In 2000, golden rice became the first genetically modified (GM) crop designed with the goal of improving human health by providing provitamin A, a nutrient that is lacking in the diet of 250 million children and whose deficiency can cause everything from blindness to complications leading to death. However, pressure from anti-transgenic groups and indecision on the part of governments have hampered the introduction of these crops into the countries that would benefit most from them. But in the meantime, with much less fanfare, the same technology has been applied to the creation of other golden varieties of staple foods that could find their way to market sooner than golden rice.
As Jean-Yves Paul, a plant biotechnologist at Queensland University of Technology, explained to OpenMind: “Rice is useful in South East Asia because it is consumed in large amounts, but would not be as effective in other places where people use a different staple.” Thus, other regions of the world need different crops more suited to local needs. And that is where the golden banana comes in, created by Paul and his collaborators under the direction of James Dale. “In Uganda the main staple is the East African highland banana (a cooking banana) hence this is the target crop of the Banana21 project,” says Paul. “Golden bananas will be effective in East Africa as they are an integral part of the diet.”
The ten-year project has received financial support of $10 million from the Bill & Melinda Gates Foundation and the UK government. Unlike golden rice, in which a gene from maize was inserted, the golden banana incorporates a gene from another wild variety of the same plant, but which is native to New Guinea and does not form large bunches, so it is not suitable for cultivation. Researchers tested the crop in Australia before moving the project to Uganda to introduce the gene into local bananas. “We have made a point over the years to make sure these bananas are made in Uganda, by Ugandan scientists for the benefit of Ugandans,” says Paul.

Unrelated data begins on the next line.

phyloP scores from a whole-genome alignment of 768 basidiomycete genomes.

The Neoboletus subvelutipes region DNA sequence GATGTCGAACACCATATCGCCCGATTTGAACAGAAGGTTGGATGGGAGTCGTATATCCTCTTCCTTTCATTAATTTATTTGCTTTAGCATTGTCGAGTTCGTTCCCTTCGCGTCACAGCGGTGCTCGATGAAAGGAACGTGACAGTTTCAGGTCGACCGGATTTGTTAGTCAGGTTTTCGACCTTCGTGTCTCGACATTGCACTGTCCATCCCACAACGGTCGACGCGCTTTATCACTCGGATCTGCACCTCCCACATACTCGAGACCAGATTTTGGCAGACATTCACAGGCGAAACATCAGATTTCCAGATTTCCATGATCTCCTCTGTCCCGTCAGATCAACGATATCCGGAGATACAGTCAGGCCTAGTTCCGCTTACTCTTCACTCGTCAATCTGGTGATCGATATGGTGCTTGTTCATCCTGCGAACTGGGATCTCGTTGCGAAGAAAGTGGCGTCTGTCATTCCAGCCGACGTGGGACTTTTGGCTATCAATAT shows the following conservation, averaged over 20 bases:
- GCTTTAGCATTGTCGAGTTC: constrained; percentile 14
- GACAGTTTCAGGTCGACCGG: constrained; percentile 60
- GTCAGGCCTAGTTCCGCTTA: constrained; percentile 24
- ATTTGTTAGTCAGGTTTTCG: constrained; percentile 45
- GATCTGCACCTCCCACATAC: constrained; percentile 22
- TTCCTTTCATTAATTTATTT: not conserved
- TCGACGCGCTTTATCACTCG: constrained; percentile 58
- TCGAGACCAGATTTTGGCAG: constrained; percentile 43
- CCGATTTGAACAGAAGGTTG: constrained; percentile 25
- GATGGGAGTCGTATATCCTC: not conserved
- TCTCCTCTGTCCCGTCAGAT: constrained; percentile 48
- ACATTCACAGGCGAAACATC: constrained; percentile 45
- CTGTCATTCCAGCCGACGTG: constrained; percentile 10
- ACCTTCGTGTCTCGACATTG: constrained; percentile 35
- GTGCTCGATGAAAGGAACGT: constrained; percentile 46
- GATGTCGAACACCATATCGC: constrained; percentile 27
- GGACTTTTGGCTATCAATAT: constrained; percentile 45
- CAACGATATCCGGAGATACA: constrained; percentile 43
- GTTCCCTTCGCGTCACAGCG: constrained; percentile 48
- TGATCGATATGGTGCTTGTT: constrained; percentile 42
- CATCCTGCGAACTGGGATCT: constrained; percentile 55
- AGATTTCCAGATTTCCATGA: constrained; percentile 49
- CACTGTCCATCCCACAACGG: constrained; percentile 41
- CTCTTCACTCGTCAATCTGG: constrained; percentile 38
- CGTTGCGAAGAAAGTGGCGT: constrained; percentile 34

However, how the golden banana will manage to overcome the regulatory process remains an open question. “In the case of Uganda, the regulatory framework is in its infancy and time will tell how golden bananas and other GM crops will go through the process of deregulation,” says Paul, who is confident that “this approach will certainly help in creating the regulations and building public confidence in this technology and its benefits.” In fact, among the various golden foods in development, the banana has generated great expectations among experts: “If I had to bet, I’d go for the golden banana,” plant biotechnologist José Miguel Mulet, from the Polytechnic University of Valencia, told OpenMind.
Although corn naturally produces provitamin A or beta carotene, its content of this essential nutrient is highly variable, and even the most yellowish colour of the kernals is not a guarantee of high quantity. Therefore, researchers cross traditional varieties to try to obtain biofortified lines with a more abundant and homogeneous amount of this compound. But in this field too, genetic engineering technologies are a useful option for providing varieties richer in provitamin A.
Among the projects underway to achieve this goal, one that stands out is being led by the University of Lleida (Spain), whose research has produced a GM corn crop with three metabolic routes modified to increase not only the beta carotene content, but also ascorbate (vitamin C) and folate (vitamin B9). The result is a superfood that increases the normal levels of beta carotene in maize by a factor of 169, together with ascorbate and folate contents that are respectively six times and twice the usual amounts of these vitamins in this cereal. According to the researchers, this achievement “vastly exceeds any realised thus far by conventional breeding alone” and “opens the way for the development of nutritionally complete cereals to benefit the world’s poorest people.”